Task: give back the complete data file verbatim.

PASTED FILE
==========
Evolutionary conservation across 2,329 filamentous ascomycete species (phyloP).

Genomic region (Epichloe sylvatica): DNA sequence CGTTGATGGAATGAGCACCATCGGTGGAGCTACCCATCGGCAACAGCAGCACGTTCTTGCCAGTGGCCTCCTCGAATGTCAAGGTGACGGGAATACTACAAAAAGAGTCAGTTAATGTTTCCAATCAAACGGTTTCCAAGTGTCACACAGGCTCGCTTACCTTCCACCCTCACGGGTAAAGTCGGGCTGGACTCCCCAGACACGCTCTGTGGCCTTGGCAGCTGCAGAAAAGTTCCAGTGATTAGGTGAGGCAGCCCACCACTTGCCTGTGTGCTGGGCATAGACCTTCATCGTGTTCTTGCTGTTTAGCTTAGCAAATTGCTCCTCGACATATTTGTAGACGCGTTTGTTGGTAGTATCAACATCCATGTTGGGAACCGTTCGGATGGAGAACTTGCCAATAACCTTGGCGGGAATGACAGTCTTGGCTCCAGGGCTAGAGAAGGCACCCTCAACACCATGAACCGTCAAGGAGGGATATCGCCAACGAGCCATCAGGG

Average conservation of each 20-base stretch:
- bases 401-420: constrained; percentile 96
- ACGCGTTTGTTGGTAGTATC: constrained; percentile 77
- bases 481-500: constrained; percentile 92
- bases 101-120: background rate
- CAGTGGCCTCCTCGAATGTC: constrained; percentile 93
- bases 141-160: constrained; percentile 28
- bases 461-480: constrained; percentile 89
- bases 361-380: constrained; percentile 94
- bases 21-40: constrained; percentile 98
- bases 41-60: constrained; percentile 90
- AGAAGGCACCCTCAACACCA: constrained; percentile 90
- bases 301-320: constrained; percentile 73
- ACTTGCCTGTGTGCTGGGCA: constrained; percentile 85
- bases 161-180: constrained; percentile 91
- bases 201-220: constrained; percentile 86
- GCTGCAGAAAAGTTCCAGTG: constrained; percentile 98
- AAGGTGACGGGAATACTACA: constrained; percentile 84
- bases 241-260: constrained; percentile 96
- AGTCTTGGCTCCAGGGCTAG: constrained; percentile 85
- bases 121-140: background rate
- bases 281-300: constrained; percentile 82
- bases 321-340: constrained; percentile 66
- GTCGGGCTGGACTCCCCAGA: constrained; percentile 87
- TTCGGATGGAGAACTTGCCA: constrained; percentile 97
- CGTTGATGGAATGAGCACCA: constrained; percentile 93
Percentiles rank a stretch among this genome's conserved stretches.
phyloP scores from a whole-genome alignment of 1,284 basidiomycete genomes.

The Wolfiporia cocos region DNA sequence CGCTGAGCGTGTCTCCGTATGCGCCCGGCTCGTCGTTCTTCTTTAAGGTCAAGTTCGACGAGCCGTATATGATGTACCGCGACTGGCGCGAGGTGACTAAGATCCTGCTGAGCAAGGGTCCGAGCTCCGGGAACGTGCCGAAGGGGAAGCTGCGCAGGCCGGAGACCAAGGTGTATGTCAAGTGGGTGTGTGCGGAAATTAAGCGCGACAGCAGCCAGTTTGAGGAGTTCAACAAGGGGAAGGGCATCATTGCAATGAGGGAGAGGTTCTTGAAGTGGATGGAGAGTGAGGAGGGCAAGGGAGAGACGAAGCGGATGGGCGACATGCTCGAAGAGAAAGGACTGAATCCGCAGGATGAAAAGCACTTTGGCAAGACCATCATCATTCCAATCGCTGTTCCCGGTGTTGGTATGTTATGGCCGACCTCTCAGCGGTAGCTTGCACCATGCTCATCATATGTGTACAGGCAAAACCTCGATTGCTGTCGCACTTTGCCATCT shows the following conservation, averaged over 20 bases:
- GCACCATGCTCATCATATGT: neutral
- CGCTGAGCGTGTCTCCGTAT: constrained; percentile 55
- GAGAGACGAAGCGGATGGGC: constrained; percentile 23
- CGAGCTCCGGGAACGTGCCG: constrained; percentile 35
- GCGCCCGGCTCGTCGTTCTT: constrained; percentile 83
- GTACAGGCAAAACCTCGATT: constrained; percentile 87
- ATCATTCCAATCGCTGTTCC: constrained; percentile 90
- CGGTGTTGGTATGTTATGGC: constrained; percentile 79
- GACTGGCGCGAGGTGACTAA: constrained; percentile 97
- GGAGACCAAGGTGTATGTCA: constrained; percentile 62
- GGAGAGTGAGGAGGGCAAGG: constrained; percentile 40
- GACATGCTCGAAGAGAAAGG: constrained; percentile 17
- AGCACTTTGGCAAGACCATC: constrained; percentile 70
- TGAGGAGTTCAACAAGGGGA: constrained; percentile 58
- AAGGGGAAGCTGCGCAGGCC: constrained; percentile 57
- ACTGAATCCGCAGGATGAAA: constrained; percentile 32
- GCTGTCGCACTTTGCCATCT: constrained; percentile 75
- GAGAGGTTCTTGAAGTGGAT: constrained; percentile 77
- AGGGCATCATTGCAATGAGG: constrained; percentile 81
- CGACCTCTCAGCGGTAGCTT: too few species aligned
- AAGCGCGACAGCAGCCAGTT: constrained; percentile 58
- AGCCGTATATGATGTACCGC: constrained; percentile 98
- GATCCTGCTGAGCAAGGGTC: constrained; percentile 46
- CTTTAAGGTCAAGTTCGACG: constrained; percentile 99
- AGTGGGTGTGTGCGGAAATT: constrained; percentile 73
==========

Evolutionary conservation across 2,329 filamentous ascomycete species (phyloP).

Genomic region (Epichloe sylvatica): DNA sequence CGTTGATGGAATGAGCACCATCGGTGGAGCTACCCATCGGCAACAGCAGCACGTTCTTGCCAGTGGCCTCCTCGAATGTCAAGGTGACGGGAATACTACAAAAAGAGTCAGTTAATGTTTCCAATCAAACGGTTTCCAAGTGTCACACAGGCTCGCTTACCTTCCACCCTCACGGGTAAAGTCGGGCTGGACTCCCCAGACACGCTCTGTGGCCTTGGCAGCTGCAGAAAAGTTCCAGTGATTAGGTGAGGCAGCCCACCACTTGCCTGTGTGCTGGGCATAGACCTTCATCGTGTTCTTGCTGTTTAGCTTAGCAAATTGCTCCTCGACATATTTGTAGACGCGTTTGTTGGTAGTATCAACATCCATGTTGGGAACCGTTCGGATGGAGAACTTGCCAATAACCTTGGCGGGAATGACAGTCTTGGCTCCAGGGCTAGAGAAGGCACCCTCAACACCATGAACCGTCAAGGAGGGATATCGCCAACGAGCCATCAGGG

Average conservation of each 20-base stretch:
- bases 401-420: constrained; percentile 96
- ACGCGTTTGTTGGTAGTATC: constrained; percentile 77
- bases 481-500: constrained; percentile 92
- bases 101-120: background rate
- CAGTGGCCTCCTCGAATGTC: constrained; percentile 93
- bases 141-160: constrained; percentile 28
- bases 461-480: constrained; percentile 89
- bases 361-380: constrained; percentile 94
- bases 21-40: constrained; percentile 98
- bases 41-60: constrained; percentile 90
- AGAAGGCACCCTCAACACCA: constrained; percentile 90
- bases 301-320: constrained; percentile 73
- ACTTGCCTGTGTGCTGGGCA: constrained; percentile 85
- bases 161-180: constrained; percentile 91
- bases 201-220: constrained; percentile 86
- GCTGCAGAAAAGTTCCAGTG: constrained; percentile 98
- AAGGTGACGGGAATACTACA: constrained; percentile 84
- bases 241-260: constrained; percentile 96
- AGTCTTGGCTCCAGGGCTAG: constrained; percentile 85
- bases 121-140: background rate
- bases 281-300: constrained; percentile 82
- bases 321-340: constrained; percentile 66
- GTCGGGCTGGACTCCCCAGA: constrained; percentile 87
- TTCGGATGGAGAACTTGCCA: constrained; percentile 97
- CGTTGATGGAATGAGCACCA: constrained; percentile 93
Percentiles rank a stretch among this genome's conserved stretches.
phyloP scores from a whole-genome alignment of 1,284 basidiomycete genomes.

The Wolfiporia cocos region DNA sequence CGCTGAGCGTGTCTCCGTATGCGCCCGGCTCGTCGTTCTTCTTTAAGGTCAAGTTCGACGAGCCGTATATGATGTACCGCGACTGGCGCGAGGTGACTAAGATCCTGCTGAGCAAGGGTCCGAGCTCCGGGAACGTGCCGAAGGGGAAGCTGCGCAGGCCGGAGACCAAGGTGTATGTCAAGTGGGTGTGTGCGGAAATTAAGCGCGACAGCAGCCAGTTTGAGGAGTTCAACAAGGGGAAGGGCATCATTGCAATGAGGGAGAGGTTCTTGAAGTGGATGGAGAGTGAGGAGGGCAAGGGAGAGACGAAGCGGATGGGCGACATGCTCGAAGAGAAAGGACTGAATCCGCAGGATGAAAAGCACTTTGGCAAGACCATCATCATTCCAATCGCTGTTCCCGGTGTTGGTATGTTATGGCCGACCTCTCAGCGGTAGCTTGCACCATGCTCATCATATGTGTACAGGCAAAACCTCGATTGCTGTCGCACTTTGCCATCT shows the following conservation, averaged over 20 bases:
- GCACCATGCTCATCATATGT: neutral
- CGCTGAGCGTGTCTCCGTAT: constrained; percentile 55
- GAGAGACGAAGCGGATGGGC: constrained; percentile 23
- CGAGCTCCGGGAACGTGCCG: constrained; percentile 35
- GCGCCCGGCTCGTCGTTCTT: constrained; percentile 83
- GTACAGGCAAAACCTCGATT: constrained; percentile 87
- ATCATTCCAATCGCTGTTCC: constrained; percentile 90
- CGGTGTTGGTATGTTATGGC: constrained; percentile 79
- GACTGGCGCGAGGTGACTAA: constrained; percentile 97
- GGAGACCAAGGTGTATGTCA: constrained; percentile 62
- GGAGAGTGAGGAGGGCAAGG: constrained; percentile 40
- GACATGCTCGAAGAGAAAGG: constrained; percentile 17
- AGCACTTTGGCAAGACCATC: constrained; percentile 70
- TGAGGAGTTCAACAAGGGGA: constrained; percentile 58
- AAGGGGAAGCTGCGCAGGCC: constrained; percentile 57
- ACTGAATCCGCAGGATGAAA: constrained; percentile 32
- GCTGTCGCACTTTGCCATCT: constrained; percentile 75
- GAGAGGTTCTTGAAGTGGAT: constrained; percentile 77
- AGGGCATCATTGCAATGAGG: constrained; percentile 81
- CGACCTCTCAGCGGTAGCTT: too few species aligned
- AAGCGCGACAGCAGCCAGTT: constrained; percentile 58
- AGCCGTATATGATGTACCGC: constrained; percentile 98
- GATCCTGCTGAGCAAGGGTC: constrained; percentile 46
- CTTTAAGGTCAAGTTCGACG: constrained; percentile 99
- AGTGGGTGTGTGCGGAAATT: constrained; percentile 73